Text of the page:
The Humanizing of Tradition

Part I  

I am again watching the TV series The West Wing. The action is set in the first term of a fictitious Democratic presidential administration and this multi-season series aired between 1999 and 2006. I am still watching the episodes in the first series and what is so interesting is that it is possible to trace back the evolution of current political trends to a time when their outline is clear yet, their future trajectory has yet to set in stone. Despite the programs clear liberal-Democrat bias, The West Wing portrays a time when politicians still believed in the importance of political consensus in the service of the best interests of the nation. Thirteen years later, the loss of belief in, the need for, consensus on issues of vital importance to the nation has come to completely characterize a current political scene of governmental gridlock. While this is interestingly instructional, this is not the point to which I want to draw your attention.

In one particular episode concerning a request for the President to pardon a man awaiting execution on death row there is a particularly moving seen between Toby Ziegler, the White House Chief of Communications, and his Rabbi concerning the right and wrong of the death penalty. In his Sabbath sermon, the Rabbi had stated that vengeance is not Jewish. Toby points out to the Rabbi that it is written in the Torah an eye for and eye. Throughout Exodus, Leviticus and Deuteronomy the Torah prescribes the death penalty for a large number of offences mostly, religious in nature. The Rabbi’s reply is powerful. He says that maybe the Torah sanctioned death penalty represented the best teaching at that time. He then tells Toby that the later Rabbi’s who complied the Talmud, which is the collation of later rabbinic interpretation of the Torah, went to great lengths to confine the meaning of the Torah texts to forms of reparation that did not require death. Jewish thought moved-on as a result of a deepening, over time, of the human understanding of God’s justice.

Witnessing this exchange between Toby and the Rabbi offers a reminder that in Judaism, unlike some branches of Christianity, the literal ferocity and violence present in many Old Testament texts cannot be applied in a timeless manner. Later Jewish thought moderates the violence and ferocity implicit in many passages of the Torah. In our relationship to the Holy Scriptures I am pleased to say that our own Anglican tradition of Biblical interpretation follows in this rabbinical tradition of evolving interpretation in response to social and cultural development. Social and cultural development is very often the indicator of our growing into an ever- deepening sense of God’s truth, which Spiral Dynamics understands as a product of cultural evolutionary development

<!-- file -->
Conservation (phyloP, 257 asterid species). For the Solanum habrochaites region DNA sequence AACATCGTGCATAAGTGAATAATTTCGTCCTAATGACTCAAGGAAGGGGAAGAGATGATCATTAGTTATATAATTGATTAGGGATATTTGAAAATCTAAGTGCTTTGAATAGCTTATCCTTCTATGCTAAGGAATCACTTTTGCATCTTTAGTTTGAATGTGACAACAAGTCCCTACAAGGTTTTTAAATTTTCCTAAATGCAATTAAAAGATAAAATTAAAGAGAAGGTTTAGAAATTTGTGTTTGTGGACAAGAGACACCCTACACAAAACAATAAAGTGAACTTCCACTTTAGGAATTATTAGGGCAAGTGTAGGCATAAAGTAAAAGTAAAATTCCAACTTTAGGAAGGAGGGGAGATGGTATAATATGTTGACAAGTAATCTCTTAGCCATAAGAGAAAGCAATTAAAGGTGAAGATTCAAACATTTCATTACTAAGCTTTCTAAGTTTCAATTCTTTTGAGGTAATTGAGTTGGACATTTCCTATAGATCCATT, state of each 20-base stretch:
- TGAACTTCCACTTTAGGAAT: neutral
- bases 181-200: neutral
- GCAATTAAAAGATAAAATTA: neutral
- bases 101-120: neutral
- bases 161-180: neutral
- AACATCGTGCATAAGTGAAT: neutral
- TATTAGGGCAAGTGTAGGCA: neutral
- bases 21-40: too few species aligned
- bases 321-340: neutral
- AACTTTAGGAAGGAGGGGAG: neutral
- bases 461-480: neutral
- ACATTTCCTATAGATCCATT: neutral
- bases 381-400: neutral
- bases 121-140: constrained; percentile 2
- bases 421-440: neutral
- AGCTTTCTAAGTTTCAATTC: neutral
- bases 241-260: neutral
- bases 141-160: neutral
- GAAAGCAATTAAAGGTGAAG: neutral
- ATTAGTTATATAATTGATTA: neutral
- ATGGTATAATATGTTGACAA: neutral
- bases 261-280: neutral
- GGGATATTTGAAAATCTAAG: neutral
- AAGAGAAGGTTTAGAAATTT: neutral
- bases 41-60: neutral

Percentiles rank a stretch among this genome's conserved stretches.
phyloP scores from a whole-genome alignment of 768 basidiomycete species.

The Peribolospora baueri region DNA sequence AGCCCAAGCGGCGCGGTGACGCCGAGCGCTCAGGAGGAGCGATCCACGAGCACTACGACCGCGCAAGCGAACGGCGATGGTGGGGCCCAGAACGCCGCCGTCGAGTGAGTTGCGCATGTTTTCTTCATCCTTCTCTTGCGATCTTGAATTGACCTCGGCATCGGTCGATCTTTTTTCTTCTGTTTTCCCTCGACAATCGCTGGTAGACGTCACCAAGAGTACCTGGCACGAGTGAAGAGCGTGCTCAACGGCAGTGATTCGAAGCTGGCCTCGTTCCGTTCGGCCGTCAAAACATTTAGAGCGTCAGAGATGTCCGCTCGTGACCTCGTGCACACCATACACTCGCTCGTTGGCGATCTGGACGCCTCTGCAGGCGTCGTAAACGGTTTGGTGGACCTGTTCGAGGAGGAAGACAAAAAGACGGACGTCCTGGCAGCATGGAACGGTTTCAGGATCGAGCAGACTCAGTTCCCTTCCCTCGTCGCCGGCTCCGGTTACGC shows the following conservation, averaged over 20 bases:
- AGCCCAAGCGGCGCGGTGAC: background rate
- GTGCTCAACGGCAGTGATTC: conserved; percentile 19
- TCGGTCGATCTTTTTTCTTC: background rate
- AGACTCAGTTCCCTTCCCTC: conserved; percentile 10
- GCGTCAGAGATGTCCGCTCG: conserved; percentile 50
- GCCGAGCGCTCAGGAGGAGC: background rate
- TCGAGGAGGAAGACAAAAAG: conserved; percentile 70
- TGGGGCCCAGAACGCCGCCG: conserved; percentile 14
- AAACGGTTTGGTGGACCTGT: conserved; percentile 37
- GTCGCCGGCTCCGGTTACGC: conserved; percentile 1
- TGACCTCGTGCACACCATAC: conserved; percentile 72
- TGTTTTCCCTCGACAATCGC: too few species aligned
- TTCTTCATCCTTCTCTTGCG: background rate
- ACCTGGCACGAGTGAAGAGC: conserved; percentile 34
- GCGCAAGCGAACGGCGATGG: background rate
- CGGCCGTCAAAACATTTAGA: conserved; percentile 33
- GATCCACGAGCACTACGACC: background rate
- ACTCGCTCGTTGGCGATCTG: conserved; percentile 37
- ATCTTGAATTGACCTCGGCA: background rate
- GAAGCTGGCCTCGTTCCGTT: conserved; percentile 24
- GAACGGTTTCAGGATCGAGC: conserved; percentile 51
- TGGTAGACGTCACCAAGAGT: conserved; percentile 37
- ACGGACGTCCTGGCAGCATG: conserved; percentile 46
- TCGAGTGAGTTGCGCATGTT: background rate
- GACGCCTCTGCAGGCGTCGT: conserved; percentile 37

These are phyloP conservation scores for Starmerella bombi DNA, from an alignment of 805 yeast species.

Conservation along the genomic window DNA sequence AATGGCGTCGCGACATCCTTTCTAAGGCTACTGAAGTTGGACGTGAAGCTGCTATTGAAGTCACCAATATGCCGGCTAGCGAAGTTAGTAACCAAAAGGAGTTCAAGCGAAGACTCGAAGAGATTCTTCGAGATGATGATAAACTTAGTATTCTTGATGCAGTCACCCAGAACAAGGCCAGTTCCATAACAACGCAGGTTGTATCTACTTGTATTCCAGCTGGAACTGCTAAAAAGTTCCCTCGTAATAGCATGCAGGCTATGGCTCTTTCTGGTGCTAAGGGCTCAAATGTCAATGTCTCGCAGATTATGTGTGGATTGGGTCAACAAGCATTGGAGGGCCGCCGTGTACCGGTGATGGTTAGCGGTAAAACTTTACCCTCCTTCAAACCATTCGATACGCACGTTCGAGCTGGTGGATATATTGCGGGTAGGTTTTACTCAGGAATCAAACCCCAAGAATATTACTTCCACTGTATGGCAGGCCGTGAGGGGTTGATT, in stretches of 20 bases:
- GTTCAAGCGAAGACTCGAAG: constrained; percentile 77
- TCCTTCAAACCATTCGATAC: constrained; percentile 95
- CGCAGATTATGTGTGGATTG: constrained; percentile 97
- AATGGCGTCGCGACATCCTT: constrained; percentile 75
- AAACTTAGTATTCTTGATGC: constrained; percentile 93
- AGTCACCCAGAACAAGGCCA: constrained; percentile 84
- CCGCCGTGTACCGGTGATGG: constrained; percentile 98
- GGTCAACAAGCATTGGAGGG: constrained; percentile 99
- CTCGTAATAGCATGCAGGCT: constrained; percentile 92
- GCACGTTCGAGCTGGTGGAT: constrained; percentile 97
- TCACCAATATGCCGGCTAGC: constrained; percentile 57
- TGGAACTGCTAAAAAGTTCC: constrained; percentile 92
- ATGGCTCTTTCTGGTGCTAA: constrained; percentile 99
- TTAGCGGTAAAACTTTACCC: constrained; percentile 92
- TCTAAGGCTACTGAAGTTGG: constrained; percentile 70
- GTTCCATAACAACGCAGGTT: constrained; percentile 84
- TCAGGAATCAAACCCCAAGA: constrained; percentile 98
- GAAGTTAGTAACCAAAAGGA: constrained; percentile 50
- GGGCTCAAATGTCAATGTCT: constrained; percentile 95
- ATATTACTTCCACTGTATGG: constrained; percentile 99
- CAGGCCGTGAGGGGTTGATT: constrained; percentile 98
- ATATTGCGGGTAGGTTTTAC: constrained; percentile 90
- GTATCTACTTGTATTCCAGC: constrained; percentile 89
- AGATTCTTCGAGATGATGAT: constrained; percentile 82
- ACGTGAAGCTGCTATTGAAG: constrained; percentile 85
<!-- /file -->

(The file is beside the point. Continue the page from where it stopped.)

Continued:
Part II

The argument we see in Luke 13;10-17 turns on whether or not it is lawful for Jesus to heal the woman on the Sabbath? If this is a story about physical healing, then, as the leader of the synagogue says, why not wait and perform it on a regular day? However, this is a story where the alleviation of physical suffering is a by-product of a moral action. Jesus performs a moral work of God, which he sees as a fitting action for the Sabbath. Citing the exception that allows for animal welfare on the Sabbath, Jesus asks the synagogue leader:

ought not this woman, a daughter of Abraham whom Satan bound for eighteen long years, be set free from this bondage on the Sabbath day?

The weightier part of this woman’s burden is not her physical deformity, but the burden of being morally and ritually unclean. The patriarchal interpretation of the Law places upon her and anyone else who suffers from disease or deformity a burden of moral impurity. Such an interpretation attributes disease and deformity to individual or familial sinfulness. It is from this moral burden that Jesus releases her and claims in doing so he is fulfilling God’s Sabbath command to keep this day holy. In his question Jesus couches the woman’s condition in terms of satanic binding. How do we attribute Jesus’ reference to the binding of Satan?

Unfortunately, dualism still characterizes much popular Christian thought. Dualism posits the notion that Satan is a celestial figure in opposition to God; that the world is the battleground for the war between the forces of Satan and the army of God, a battle between evil and good. This is, and has always been declared throughout Christian history to be a serious misunderstanding that flies in the face of the meaning of the Cross and Resurrection of Christ. There is no celestial battle, for God is triumphant and supreme. However, in the old myth about the heavenly war between the archangel Lucifer and God, Lucifer- Satan is defeated and we are told his body falls to earth.

We can interpret the fall to earth of Lucifer- Satan to mean that Satan is to be found not as a celestial rival roaming the universe in opposition to God, but as the symbol for the presence of evil rooted in the human heart. As one commentator puts it, Satan exists, because we exist!